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README.md

Welcome to expojo

Applications built on ExPojo are built in a highly productive way and have excellent runtime performance because it eliminates the need for the most common memory hogging and CPU burning operations which normally occur with the inclusion of frameworks like Spring with its many reflection based, memory and stack abusing mechanisms required to make "the complicated obsfuscated magic" happen.

Unleash the true power of Java by making your apps Spring free!

Traditional Java applications written in Spring are almost the defacto standard and so many developers just blindly follow the crowd and do things this way because "that's how we've always done it".

In the modern world innovation and the ability to allow yourself to think "outside the box" and dare to make a change for the better is what sets apart modern, agile companies from their more traditional peers.

ExPojo lets you claim back your right, as a Java developer, to write "awesome, lightning fast apps!" that are not crippled by the usual interminable behind the scenes reflection and other CPU hogging "obsfuscated magic" required to perform dependency injection.

Why ExPojo?

Have you ever been debugging in your favorite IDE and single stepped through code in an app built on Spring or any other reflection/annotation oriented framework? You soon realise that your app, when seemingly making a simple call from one of your classes to another usually ends up navigating 37 levels (ok, it varies but usually surprisingly high for what should be a single, direct call) of stack frames before your calling class reaches the actual method that it calls.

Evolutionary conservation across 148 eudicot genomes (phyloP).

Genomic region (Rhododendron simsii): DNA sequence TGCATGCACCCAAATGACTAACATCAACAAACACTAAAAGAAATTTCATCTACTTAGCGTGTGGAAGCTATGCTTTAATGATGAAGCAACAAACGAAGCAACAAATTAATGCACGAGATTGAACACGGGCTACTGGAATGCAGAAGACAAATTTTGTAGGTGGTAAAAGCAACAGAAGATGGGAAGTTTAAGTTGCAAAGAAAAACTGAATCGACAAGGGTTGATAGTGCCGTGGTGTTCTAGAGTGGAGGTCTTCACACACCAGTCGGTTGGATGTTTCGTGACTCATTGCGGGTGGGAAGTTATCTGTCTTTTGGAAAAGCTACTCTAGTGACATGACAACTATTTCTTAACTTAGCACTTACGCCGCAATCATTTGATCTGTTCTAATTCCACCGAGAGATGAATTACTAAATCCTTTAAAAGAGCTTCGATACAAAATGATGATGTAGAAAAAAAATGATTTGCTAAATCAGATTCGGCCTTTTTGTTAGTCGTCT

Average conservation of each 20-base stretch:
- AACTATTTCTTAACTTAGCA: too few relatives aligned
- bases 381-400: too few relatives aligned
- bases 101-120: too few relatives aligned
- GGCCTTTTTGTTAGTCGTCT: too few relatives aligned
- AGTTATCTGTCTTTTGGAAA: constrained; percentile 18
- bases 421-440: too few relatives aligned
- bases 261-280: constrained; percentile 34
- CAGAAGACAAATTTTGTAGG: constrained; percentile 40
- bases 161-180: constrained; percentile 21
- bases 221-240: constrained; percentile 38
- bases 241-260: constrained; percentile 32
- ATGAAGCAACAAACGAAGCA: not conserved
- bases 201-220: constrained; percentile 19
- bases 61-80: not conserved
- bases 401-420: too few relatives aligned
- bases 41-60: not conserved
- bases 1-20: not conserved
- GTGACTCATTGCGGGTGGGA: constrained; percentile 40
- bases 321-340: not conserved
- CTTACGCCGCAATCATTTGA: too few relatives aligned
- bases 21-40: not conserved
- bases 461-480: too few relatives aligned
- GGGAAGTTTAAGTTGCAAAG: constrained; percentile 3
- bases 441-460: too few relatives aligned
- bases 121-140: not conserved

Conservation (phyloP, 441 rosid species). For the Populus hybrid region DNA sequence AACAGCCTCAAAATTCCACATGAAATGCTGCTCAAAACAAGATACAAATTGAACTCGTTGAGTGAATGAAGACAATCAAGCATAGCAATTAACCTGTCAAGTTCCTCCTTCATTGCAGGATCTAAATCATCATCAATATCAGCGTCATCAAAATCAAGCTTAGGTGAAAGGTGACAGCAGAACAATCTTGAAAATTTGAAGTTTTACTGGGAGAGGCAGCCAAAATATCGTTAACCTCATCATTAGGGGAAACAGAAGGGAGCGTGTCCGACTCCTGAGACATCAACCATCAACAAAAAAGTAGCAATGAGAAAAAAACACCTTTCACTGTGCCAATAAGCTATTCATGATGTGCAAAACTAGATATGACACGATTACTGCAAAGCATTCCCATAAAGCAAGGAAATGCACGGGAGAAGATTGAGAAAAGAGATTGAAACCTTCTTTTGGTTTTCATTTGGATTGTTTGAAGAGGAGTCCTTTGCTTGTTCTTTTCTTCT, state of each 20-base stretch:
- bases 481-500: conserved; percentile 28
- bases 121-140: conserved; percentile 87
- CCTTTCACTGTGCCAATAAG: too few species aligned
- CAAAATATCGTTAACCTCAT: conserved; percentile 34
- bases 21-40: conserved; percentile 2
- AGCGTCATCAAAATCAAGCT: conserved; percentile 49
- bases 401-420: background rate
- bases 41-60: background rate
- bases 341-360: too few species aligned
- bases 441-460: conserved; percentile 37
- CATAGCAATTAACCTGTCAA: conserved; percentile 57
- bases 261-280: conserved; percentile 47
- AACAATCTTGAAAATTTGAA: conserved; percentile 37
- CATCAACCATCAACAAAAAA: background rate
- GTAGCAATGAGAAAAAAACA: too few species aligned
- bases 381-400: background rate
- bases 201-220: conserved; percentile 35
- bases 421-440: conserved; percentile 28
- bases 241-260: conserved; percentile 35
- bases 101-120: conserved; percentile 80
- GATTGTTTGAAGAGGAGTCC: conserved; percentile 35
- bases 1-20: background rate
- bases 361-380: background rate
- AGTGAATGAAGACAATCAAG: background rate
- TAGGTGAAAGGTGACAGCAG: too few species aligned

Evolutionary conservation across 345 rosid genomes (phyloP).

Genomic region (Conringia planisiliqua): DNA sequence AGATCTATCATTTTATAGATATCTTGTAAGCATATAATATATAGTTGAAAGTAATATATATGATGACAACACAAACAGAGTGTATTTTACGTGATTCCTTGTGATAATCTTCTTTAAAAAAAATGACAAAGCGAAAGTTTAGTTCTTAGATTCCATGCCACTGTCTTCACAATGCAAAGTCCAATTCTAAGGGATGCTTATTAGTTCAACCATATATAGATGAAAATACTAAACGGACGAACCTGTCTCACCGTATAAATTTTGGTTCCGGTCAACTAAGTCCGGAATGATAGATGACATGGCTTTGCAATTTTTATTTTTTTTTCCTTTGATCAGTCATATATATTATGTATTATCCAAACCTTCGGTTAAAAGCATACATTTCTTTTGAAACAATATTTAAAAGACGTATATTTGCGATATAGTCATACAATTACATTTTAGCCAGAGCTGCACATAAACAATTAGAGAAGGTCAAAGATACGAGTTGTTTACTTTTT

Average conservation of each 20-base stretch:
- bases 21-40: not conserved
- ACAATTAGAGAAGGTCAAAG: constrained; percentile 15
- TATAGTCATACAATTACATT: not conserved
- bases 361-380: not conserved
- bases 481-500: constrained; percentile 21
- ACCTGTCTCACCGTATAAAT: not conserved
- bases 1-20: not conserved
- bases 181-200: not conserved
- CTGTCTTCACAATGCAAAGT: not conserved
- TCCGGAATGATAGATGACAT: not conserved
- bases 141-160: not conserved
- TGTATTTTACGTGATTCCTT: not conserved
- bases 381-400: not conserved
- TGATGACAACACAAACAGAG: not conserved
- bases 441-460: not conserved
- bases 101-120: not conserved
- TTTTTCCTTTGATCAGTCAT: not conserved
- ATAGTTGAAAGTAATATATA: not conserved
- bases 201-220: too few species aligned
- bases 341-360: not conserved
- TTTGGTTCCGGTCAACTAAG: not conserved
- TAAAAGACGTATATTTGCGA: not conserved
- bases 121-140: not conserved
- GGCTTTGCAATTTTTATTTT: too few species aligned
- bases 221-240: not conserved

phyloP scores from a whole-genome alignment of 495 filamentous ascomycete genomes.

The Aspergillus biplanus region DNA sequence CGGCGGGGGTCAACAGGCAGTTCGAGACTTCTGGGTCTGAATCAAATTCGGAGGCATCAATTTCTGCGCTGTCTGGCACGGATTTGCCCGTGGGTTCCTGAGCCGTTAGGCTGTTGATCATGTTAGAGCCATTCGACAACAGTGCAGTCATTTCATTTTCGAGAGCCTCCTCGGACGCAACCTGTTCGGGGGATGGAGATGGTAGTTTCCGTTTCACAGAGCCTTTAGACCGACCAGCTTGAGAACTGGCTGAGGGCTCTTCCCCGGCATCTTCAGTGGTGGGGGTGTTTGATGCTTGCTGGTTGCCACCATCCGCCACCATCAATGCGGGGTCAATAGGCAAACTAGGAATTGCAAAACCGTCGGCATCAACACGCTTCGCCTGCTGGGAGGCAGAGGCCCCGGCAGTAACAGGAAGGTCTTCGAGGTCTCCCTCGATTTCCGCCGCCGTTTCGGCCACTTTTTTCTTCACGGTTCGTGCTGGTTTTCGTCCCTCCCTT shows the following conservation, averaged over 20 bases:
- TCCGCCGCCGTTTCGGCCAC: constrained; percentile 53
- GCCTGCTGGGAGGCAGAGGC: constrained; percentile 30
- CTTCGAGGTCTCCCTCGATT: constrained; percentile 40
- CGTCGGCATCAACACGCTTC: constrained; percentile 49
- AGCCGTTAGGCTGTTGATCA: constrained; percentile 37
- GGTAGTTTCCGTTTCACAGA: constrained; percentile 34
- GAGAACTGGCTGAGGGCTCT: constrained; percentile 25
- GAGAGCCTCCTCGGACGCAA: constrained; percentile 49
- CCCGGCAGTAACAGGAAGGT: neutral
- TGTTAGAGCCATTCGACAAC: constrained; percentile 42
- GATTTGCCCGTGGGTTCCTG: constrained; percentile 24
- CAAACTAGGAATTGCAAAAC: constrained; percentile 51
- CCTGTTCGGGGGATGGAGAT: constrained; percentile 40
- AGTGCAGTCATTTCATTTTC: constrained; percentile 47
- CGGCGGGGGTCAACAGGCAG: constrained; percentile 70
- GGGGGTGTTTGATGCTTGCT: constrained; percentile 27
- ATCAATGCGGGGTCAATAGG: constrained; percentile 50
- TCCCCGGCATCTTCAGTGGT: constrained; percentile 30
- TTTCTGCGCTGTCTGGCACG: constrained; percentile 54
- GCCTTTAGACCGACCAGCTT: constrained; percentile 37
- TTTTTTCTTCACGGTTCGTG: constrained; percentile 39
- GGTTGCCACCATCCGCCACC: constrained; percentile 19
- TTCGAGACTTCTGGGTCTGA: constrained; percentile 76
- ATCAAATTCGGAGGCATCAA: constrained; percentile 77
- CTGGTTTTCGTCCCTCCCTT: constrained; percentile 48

In the days before Spring that call ended up being a direct call like it should be - and virtually instant (sub microsecond) - like it should be.

Spring and other IoC frameworks provide us with, among other things, dependency injection. Unfortunately it did it, first via ugly, cryptic XML and then via annotations but both can still suffer from the performance zapping issues discussed above.

Dependency injection is actually a specialized form of Dependency provisioning i.e. provide me with access to something that I need without me explicitly passing it in as a parameter to my method or somehow making it available as an attribute of my current class instance.

Like all things in life there often alternative approaches and ExPojo makes a high performance, simple to use, reflection and annotation free mechanism for dependency provisiong a reality - allowing Java developers to once again achieve the lightning fast performance people used to expect from Java applications.

How does it work?

ExPojo is extremely simple to integrate into your app. No annotations are required for every possible dependency that you need provisiosed because it doesn't need to provision them using class dependency injection. You don't even need to create the crowd of annotated dependencies as attributes at the top of each of your classes - all that ugliness and obsfuscated magic dissappears. It's all implemented in straightforward, pure Java and uses tried and proven Java and Object Oriented constructs.